Can’t Wait Wednesday : The Witness for the dead, (The Goblin Emperor #2) by Katherine Addison

Can't Wait Wednesday

“Waiting On Wednesday” is a weekly meme that was originally created by Breaking the Spine.  Unfortunately Breaking the Spine are no longer hosting so I’m now linking my posts up to Wishful Endings Can’t Wait Wednesday. Don’t forget to stop over, link up and check out what books everyone else is waiting for.  If you want to take part, basically, every Wednesday, we highlight a book that we’re really looking forward to.  This week my book is : The Witness for the dead, (The Goblin Emperor #2) by Katherine Addison.

TheWitnessA standalone novel in the fantastic world of Katherine Addison’s award-winning The Goblin Emperor.

When young half-goblin emperor Maia sought to learn who had killed his father and half-brothers in The Goblin Emperor, he turned to an obscure resident of his court, a Witness for The Dead named Thara Celehar.

Now, far from the court, Thara Celehar lives in quasi-exile, neither courtier nor prelate, serving the common people of the city. He lives modestly, communicating with the dead as is his duty.

But his decency and fundamental honesty will not permit him to live quietly. Celehar will follow the truth wherever it leads him no matter who may be implicated in murder, fraud, or ancient injustices.

Expected publication : June 2021

The Angel of the Crows by Katherine Addison

AngelofMy TL:DR Five Word Review : Sherlock Holmes Winged Fantasy fanfic

Okay, so, this wasn’t quite what I was expecting.  The original description is very mysterious indeed and certainly intrigued me enough to request a copy even if the author’s name hadn’t already stoked my attention to unusual heights.  Here’s a copy of the original description:

‘This is not the story you think it is. These are not the characters you think they are. This is not the book you are expecting.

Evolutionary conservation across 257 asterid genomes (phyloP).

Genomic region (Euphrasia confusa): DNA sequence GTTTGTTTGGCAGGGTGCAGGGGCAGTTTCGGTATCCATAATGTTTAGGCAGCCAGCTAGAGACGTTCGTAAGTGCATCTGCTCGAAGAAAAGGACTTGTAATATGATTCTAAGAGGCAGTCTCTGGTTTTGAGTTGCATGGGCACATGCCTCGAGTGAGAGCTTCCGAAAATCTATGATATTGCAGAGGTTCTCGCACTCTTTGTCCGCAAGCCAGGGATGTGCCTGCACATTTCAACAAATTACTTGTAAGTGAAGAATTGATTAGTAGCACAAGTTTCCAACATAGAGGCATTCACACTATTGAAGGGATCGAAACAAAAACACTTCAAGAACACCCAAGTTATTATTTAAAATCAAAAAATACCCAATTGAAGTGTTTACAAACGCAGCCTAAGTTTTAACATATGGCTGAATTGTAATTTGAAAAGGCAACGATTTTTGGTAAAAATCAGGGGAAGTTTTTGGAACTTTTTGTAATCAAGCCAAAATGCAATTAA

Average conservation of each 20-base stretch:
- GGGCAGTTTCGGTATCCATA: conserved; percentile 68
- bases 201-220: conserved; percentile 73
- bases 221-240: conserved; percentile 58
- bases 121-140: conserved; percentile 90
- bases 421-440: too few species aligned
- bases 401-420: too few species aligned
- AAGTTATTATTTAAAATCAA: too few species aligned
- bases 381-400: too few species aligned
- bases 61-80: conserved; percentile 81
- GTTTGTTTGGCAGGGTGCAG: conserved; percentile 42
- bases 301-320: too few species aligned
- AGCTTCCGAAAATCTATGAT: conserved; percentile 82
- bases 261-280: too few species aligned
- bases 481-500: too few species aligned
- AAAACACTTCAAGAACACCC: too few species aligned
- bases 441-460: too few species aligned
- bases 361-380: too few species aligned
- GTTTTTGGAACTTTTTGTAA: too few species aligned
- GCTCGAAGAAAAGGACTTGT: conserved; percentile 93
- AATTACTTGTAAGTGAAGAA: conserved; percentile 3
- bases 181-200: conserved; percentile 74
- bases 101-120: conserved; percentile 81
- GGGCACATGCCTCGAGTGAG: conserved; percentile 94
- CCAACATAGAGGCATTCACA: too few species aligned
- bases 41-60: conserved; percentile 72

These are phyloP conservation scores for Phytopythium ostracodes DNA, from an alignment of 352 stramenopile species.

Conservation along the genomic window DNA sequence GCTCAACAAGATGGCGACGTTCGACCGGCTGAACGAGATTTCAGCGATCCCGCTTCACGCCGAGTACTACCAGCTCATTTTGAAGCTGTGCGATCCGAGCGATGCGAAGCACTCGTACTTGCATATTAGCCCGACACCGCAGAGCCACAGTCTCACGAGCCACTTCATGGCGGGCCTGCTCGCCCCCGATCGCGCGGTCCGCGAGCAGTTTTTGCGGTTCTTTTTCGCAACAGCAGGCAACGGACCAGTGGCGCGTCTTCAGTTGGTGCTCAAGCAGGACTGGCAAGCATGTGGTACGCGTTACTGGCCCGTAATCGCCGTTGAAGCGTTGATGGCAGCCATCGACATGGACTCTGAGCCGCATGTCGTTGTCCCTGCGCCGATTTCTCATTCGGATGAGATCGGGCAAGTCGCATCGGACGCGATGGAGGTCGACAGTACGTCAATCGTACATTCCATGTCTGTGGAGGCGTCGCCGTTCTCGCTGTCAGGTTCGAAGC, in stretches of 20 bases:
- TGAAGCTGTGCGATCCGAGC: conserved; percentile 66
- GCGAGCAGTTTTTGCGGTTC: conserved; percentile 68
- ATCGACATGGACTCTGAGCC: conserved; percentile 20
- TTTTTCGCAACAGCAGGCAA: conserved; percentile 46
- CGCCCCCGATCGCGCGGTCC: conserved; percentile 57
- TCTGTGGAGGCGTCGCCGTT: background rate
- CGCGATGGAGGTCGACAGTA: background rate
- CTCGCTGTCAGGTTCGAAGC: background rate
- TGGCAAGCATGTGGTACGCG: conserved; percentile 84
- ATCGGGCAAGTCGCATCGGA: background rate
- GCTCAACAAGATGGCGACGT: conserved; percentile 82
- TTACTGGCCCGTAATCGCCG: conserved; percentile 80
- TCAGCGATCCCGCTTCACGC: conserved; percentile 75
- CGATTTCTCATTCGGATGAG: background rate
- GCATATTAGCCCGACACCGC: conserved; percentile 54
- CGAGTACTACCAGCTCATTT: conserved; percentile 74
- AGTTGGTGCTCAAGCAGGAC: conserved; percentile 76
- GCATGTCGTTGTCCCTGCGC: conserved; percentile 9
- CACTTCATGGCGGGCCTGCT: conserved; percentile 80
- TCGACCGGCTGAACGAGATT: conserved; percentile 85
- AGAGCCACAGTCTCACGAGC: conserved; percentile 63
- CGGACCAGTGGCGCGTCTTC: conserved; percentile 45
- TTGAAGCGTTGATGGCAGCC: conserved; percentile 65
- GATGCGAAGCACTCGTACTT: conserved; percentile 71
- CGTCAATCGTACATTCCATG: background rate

In an alternate 1880s London, angels inhabit every public building, and vampires and werewolves walk the streets with human beings under a well-regulated truce. A fantastic utopia, except for a few things: Angels can Fall, and that Fall is like a nuclear bomb in both the physical and metaphysical worlds. And human beings remain human, with all their kindness and greed and passions and murderous intent.

Jack the Ripper stalks the streets of this London too. But this London has an Angel. The Angel of the Crows.’

Overall, I enjoyed this and it was entertaining.  I do have slightly mixed feelings however – but then, at the same time that feeling is dependent on whether or not this is intended to be a series.  If more books are planned then I would put my mixed feelings down to that certain feeling you experience having read the first in a series of books where you’re left wanting  more and with  gaps in your knowledge that you expect to be filled in as future instalments are forthcoming. If this is a standalone then I’m left with that feeling of not being quite sated but still having enjoyed a revisit with some old storylines and characters.  What I am puzzled about is why the whole ‘Sherlock and Watson revamped’ scenario is left off from the blurb.  I’m always interested in any reimaginings that include this pair and also usually onboard for anything including Jack the Ripper so putting the two together is a double whammy for me.

What did I really enjoy about Angel of Crows: